Even Stensberg

Thoughts of mine

A Guide to Good Pull Request Reviews

When working with source code, either if it is Open Source, Closed Source or as a collaborative effort, one thing is inevitable; PRs.

Pull Requests are the final stage of getting your code ready for a production build, staging or to any sort of project where other people will rely on the code you write. It is important that it lives up to the expectations of the codebase. In this post, I will try to summarize some things I have learnt through Open Source and working together in teams for companies.


A review in progress

Submitting Unfinished Code, Drafting and PR Discussions

I really like how the Lighthouse team at Google handles their Open Source projects, and it is no lie that I have been inspired by how they govern their projects. They are good at what they do and they have experience. For instance, instead of bringing up long discussions of an issue through the issue tracker, a collaborator sometimes submit a draft PR with a rough sketch of how things would work, and then they have that discussion at a code-review level instead.

Some might argue that this is bad, although in my opinion, it is easier to understand the practical case if you have some code to refer to. Submitting unfinished code is not a bad thing, not following up on your work is. What that means, is that if you submit a draft Pull Request, it is easier for people to follow your thought process and intention as why they should implement a potential feature or bugfix.

Code is a common thing for all developers, and people can make their own conclusions based on that. By the way, GitHub now has a nice drafting feature that I really like, which makes it easier for maintainers and for developers in general to have these kinds of discussions. The only downside I can come up with submitting a draft Pull Request (as a way to discuss a potential fix or implementation), is that time is lost if not accepted. Now, why would you care and why would you need to do this?

What Your Team Wants x What Your Team Needs

Working in teams consists of some sort of splitting of roles, traditionally you got some sort of leader, either if it is a tech lead, product manager or senior developer, it is important that you have someone to guide and provide balance to a team of engineers (and or designers). I will use these terms interchangeably. This individual should be able to be a bridge between the product and technical needs of a project. That is sometimes is hard to balance.

To do this, for instance, a Product Manager should be able to understand what the product needs, by talking to the right people, and by being a good messenger to the developers (and or engineers, designers) implementing. This is like Yin and Yang: If the Product Manager fails at one side, the other will suffer. You can be good at figuring out what your product needs, but bad at messaging that to the developers, which then would have downsides. It is important to balance the equation in such way that both the product will see daylight, as well as that it is delivered by the engineers and designers. This is usually why large scale companies split a Product Manager Role between a more product sided role and a techncial one (and maybe you should do too).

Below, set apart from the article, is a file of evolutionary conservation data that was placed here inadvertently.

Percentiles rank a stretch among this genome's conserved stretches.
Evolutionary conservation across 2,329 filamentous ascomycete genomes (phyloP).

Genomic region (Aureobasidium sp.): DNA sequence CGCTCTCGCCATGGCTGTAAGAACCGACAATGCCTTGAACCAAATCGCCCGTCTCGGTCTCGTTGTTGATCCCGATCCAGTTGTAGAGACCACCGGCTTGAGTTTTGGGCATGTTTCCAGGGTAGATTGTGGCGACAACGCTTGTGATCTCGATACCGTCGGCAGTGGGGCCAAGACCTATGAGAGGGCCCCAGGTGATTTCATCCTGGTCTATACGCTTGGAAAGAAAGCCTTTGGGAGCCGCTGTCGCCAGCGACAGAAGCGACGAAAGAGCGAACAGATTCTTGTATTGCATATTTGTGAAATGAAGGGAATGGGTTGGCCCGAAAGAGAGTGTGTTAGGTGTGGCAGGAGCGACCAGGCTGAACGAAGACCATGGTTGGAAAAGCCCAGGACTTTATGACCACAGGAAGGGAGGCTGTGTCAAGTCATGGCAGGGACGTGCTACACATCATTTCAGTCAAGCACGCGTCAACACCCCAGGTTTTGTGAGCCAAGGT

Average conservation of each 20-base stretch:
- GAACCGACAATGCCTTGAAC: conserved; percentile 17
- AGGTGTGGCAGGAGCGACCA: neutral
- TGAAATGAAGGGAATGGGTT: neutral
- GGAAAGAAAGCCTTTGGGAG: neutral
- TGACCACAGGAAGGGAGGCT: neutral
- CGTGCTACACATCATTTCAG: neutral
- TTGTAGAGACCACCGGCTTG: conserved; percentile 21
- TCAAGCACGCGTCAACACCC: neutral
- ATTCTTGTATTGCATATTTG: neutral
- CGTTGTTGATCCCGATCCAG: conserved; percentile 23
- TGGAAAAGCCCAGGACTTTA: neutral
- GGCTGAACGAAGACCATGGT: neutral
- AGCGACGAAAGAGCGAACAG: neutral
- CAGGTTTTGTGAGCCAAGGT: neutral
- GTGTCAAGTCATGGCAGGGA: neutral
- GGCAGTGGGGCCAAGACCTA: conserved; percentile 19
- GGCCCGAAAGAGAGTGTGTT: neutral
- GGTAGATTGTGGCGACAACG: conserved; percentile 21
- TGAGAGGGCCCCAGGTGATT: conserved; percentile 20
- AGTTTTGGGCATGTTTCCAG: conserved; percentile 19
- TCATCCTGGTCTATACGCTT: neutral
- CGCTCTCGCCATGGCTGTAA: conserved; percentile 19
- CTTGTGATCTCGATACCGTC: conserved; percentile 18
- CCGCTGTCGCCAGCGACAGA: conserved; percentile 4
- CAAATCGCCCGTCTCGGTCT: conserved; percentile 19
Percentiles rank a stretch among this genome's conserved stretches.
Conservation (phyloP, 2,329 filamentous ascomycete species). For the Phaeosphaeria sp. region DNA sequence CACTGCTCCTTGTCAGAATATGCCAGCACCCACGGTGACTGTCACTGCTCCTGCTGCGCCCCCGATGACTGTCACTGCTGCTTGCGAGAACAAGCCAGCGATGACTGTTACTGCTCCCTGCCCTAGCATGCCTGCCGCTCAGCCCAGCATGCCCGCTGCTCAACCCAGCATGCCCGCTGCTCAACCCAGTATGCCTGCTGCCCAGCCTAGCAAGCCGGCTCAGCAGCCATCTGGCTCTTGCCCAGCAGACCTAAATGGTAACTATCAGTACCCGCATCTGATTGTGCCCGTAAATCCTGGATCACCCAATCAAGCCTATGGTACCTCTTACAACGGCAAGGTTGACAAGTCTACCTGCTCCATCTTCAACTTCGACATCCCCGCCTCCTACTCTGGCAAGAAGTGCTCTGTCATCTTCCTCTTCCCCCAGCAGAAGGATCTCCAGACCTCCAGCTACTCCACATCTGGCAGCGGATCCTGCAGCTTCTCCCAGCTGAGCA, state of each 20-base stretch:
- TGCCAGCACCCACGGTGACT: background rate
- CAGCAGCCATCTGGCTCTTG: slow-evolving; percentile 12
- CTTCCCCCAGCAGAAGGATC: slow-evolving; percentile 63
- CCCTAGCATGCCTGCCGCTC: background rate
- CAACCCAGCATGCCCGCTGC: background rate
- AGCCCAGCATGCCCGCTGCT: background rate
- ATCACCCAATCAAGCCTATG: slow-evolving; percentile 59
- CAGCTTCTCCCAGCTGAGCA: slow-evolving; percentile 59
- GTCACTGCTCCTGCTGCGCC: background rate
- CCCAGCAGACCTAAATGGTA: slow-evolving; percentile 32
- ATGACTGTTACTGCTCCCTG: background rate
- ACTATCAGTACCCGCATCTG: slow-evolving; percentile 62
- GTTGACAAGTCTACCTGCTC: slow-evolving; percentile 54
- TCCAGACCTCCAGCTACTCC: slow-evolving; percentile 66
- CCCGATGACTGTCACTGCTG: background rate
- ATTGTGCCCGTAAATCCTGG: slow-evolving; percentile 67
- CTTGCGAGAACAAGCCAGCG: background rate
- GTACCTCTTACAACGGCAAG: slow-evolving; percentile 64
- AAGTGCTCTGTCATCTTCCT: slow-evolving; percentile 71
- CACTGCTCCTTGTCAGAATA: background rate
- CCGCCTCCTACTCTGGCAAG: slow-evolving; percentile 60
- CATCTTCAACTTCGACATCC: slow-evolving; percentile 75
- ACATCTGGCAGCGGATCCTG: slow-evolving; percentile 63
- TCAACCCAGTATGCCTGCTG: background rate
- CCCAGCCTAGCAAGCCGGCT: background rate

Let me go through some Point of Views from different roles under a PM, for us to better understand why communicating in Pull Request Reviews are important.

Designer

As a designer I need to know a lot about a product in order to implement it, it is important for me to understand what the need of the product is, what a user is struggling with and what features we need. This way, I can more precisely put together a design and solution to a problem space. I need some users feedback in order to know why the design I have sketched out is bad, in order to know how to fix those.

Engineer

As an engineer, I need to know the requirements of the product, a use case or an elaborative description of the problem, in such way that I know how to implement it. I do not need designs for this initially, but I will need them in order to convey a understanding of the technical requirements if there are no technical documents. I need to understand why we need this feature or fix in order to understand how to implement it.

What it means

As briefly shown, these two types of roles are dependent on a Product Manager delivering information to them, one being user feedback, the other being a technical requirement or document. A routined leader is therefore needed, in order for teams to stay on a positive trajectory. Both of the tasks mentioned, needs some sort of recipe, much like composing a dinner that consists of different components together. In order to cook the entire dish (your product), you need to do well in both making the main component (i.e meat) as well as the siders (salad).

This is where the Pull Requests come into play. As both designers, product managers and engineers (designers should have GitHub too, we can fight about it online) needs to communicate, the last step of the train ride is usually the written code. It is easier to iterate on code, than it is to plan first and then write. You will remove a chain of dependency because most teams are agile in some way.

If you have a good CI, you have a test server your designer could give feedback based upon, which makes things nice.

Externalizing tools

As designers nowadays use Figma, developers use GitHub and Product Managers use Jira, you will loose some speed versus quality and deliverables. I would say that you need to be able to access the content quickly, either by having a dedicated README for where to find critical information at your main documentation source, or have it pasted in red, capitalized letters at your doorstep for quick accessability. Clarity is the important part. If you live in three distinct worlds, loss of effectiveness as a result of communication being spread across tools is more likely than speaking two different languages. Write good issues, elaborate precisely and listen to feedback.

For Agile teams, in specific, I cannot say this enough: "write good issue tickets".toUpperCase(); it will reduce your time to implement drastically because you do not need to browse through a lot of information to implement something or step into the Product Manager role.